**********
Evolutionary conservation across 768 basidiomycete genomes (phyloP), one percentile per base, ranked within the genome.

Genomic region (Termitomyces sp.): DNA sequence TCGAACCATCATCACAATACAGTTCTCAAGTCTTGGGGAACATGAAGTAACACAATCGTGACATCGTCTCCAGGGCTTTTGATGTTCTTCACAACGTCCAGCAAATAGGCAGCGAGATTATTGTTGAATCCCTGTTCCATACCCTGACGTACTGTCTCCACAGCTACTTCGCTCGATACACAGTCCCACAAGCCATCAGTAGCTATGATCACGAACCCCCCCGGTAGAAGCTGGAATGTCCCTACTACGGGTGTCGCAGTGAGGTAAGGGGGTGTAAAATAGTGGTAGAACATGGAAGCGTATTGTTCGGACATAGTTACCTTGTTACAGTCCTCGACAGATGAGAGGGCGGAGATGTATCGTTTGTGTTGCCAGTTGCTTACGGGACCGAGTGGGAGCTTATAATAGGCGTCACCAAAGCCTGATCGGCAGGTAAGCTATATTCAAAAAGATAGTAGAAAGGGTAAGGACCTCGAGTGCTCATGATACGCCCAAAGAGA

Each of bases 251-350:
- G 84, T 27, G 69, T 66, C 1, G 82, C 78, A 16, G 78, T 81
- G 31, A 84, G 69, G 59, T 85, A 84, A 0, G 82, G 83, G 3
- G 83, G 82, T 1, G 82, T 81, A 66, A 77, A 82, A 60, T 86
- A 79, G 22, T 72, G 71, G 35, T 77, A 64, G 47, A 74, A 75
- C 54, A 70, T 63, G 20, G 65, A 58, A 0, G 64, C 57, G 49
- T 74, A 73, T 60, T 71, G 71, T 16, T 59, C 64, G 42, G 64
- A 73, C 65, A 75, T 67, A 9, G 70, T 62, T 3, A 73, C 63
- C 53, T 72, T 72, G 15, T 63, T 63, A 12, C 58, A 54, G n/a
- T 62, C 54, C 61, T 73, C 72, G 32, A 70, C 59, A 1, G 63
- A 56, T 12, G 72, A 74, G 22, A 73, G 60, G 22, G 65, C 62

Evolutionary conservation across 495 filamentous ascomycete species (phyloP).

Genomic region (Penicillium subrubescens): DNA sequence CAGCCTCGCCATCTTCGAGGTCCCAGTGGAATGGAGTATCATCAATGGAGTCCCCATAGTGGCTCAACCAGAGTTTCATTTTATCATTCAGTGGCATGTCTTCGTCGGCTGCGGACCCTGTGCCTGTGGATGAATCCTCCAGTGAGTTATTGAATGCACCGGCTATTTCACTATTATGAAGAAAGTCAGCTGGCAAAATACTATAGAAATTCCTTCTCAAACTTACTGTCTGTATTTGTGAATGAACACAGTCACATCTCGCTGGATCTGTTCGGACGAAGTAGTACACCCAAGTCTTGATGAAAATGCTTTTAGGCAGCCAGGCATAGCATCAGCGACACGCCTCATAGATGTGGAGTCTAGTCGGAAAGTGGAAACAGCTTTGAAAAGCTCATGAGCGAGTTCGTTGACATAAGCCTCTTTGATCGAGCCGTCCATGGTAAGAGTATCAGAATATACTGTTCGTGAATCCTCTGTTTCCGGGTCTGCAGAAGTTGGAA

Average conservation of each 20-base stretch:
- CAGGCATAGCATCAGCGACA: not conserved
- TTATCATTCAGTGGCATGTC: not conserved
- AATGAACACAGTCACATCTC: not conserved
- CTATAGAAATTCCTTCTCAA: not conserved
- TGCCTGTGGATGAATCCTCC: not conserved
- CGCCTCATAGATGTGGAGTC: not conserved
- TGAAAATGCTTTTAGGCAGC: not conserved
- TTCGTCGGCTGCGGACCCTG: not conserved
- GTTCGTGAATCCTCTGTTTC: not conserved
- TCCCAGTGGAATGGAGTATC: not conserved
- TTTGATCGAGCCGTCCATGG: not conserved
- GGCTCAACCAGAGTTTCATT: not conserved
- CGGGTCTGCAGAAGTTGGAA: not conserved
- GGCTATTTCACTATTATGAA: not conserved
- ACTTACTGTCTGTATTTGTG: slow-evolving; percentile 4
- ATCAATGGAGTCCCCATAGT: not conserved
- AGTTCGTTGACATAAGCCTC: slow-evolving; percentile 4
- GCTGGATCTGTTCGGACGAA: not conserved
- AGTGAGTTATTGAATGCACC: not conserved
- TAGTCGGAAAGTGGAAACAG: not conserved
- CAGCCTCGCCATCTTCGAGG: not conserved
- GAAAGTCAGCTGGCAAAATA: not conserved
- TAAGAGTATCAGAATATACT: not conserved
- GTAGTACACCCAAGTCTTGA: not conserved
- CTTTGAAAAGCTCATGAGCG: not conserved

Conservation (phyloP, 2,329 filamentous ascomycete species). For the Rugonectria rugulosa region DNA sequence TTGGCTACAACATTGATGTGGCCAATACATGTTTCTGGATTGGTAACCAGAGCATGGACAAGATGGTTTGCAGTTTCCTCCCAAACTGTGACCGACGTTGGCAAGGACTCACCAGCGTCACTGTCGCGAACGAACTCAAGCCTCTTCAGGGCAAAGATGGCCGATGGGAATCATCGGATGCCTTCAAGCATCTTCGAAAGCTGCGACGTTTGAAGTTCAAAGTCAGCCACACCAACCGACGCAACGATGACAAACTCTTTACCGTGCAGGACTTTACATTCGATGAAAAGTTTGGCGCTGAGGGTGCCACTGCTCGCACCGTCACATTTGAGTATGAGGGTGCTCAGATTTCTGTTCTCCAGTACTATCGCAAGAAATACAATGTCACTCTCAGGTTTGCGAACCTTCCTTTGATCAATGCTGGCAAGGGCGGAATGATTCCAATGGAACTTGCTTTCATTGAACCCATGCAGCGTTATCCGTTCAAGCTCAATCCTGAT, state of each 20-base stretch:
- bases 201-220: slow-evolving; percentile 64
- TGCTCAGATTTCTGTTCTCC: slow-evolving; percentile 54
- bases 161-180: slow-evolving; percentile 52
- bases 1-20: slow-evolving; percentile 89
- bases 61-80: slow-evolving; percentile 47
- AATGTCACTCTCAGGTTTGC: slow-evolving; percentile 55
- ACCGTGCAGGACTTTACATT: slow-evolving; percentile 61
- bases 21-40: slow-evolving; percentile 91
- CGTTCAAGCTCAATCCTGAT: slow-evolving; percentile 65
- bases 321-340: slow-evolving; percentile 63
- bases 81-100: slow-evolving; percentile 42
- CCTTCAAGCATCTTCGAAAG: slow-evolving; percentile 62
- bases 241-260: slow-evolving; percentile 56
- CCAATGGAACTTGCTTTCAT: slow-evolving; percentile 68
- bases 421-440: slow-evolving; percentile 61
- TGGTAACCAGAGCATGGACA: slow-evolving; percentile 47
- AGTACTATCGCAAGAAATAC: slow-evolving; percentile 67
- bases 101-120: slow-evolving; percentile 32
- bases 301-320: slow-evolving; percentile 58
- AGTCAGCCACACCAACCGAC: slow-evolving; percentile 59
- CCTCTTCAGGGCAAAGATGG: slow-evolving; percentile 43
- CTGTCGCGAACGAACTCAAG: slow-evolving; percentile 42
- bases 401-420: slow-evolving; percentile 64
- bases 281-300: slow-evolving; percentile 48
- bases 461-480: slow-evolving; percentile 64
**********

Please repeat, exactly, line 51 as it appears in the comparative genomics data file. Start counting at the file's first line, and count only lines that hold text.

- CGTTCAAGCTCAATCCTGAT: slow-evolving; percentile 65